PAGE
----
Urban Cinefile
"Once the films are finished, I never see any of them ever again. I like to see them once - and that's it "  -Bruce Beresford on the set of Paradise Road
 The World of Film in Australia - on the Internet Updated Friday December 13, 2019 

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With average ticket prices at around $7.30 (a statistic, not a reality for most cinema customers) it has been evident for some time that there are too many movies competing for the movie dollar. Everybody knows it: the studios know it, the distributors know it, the exhibitors know it, the producers know it, the investors know it – and the public knows it. What to do….? We asked our readers what they thought about dropping prices: What do you think - add YOUR COMMENTS. [Write ‘cheaper tix’] in the subject field.]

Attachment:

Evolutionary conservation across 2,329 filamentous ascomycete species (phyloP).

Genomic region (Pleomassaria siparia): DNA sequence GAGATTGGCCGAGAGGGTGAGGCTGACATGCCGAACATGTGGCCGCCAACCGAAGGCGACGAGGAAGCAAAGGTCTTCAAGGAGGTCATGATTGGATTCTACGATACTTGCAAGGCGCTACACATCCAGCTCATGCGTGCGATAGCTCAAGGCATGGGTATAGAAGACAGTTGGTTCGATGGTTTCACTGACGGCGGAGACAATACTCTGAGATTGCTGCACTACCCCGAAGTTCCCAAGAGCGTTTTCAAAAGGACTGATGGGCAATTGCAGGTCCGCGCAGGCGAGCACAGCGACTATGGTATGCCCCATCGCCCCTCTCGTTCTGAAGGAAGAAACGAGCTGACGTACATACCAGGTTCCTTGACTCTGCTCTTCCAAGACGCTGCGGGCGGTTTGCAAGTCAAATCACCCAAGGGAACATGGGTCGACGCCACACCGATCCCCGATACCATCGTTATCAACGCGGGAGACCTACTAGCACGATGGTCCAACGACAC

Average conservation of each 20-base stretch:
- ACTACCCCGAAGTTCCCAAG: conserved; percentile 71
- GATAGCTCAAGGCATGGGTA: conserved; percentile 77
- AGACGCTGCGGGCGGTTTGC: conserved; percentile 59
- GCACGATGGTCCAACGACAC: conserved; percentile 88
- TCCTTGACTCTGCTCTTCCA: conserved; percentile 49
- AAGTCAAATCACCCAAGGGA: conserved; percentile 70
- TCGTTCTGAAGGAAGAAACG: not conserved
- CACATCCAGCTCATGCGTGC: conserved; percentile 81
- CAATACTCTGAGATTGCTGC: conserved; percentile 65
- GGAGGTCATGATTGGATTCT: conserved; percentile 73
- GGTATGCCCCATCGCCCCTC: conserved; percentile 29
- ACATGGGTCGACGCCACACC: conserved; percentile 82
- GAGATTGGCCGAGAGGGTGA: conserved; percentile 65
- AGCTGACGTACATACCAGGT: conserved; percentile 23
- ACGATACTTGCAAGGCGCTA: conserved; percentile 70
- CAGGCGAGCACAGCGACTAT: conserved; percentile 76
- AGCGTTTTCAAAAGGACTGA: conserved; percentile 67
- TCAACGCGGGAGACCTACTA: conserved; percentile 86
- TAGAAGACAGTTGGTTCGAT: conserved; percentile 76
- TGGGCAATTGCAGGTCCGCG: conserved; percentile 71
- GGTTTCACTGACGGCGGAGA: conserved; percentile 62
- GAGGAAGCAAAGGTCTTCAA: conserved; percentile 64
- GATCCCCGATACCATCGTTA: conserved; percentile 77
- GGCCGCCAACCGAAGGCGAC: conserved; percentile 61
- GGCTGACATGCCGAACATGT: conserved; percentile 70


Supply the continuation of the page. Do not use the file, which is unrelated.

I heard that same thing years ago, that there was a prices surveillance authority (or whatever it's called) enquiry into cinema ticket prices, and they decided not to do anything because they reckoned no-one really paid the set price, because everyone got some sort of concessional or discount ticket. But at the time, I said, what, everyone but ME!!!???????? After that I joined a private health fund in WA which let you go into a branch and buy tickets from them for various Perth cinemas (major chains and some or most independent cinemas) at a discount price. Also I know unions often offer something like that to their members if you go into their branch office. Then individual chains like palace have their own "movie clubs" you can join and get discounted tickets just with them for a while - in WA at least .